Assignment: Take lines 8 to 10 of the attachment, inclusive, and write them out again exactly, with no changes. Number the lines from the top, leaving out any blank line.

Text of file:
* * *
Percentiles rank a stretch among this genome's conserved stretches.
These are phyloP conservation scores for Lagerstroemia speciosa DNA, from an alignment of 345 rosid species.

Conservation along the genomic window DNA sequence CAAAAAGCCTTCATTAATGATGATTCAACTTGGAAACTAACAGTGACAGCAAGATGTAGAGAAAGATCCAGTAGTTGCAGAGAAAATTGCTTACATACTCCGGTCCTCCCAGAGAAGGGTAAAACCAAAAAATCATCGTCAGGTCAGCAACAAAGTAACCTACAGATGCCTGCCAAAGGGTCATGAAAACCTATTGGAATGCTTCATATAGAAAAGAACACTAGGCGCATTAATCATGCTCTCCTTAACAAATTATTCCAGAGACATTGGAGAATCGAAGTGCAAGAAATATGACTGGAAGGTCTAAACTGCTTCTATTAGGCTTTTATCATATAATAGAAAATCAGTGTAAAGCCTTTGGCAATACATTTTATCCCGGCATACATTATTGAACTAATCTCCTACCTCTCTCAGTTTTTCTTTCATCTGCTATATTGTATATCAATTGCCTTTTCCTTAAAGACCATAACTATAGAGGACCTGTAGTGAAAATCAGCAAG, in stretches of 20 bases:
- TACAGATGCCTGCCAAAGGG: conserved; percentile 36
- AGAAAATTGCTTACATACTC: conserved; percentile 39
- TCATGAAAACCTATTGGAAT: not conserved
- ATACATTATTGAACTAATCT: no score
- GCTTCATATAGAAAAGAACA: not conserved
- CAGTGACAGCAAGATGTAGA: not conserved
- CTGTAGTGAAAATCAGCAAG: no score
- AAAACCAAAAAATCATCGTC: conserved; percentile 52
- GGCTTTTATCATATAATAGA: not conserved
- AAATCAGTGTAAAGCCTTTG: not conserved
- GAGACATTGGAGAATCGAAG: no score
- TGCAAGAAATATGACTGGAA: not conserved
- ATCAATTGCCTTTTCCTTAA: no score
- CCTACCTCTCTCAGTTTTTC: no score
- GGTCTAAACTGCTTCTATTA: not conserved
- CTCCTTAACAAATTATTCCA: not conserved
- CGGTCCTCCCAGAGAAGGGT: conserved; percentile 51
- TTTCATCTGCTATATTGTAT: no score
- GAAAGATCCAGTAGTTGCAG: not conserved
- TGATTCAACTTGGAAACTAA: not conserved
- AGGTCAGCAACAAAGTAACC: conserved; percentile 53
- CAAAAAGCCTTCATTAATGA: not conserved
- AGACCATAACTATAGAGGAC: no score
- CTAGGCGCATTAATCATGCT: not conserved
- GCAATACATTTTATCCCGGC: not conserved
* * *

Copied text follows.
- GCTTCATATAGAAAAGAACA: not conserved
- CAGTGACAGCAAGATGTAGA: not conserved
- CTGTAGTGAAAATCAGCAAG: no score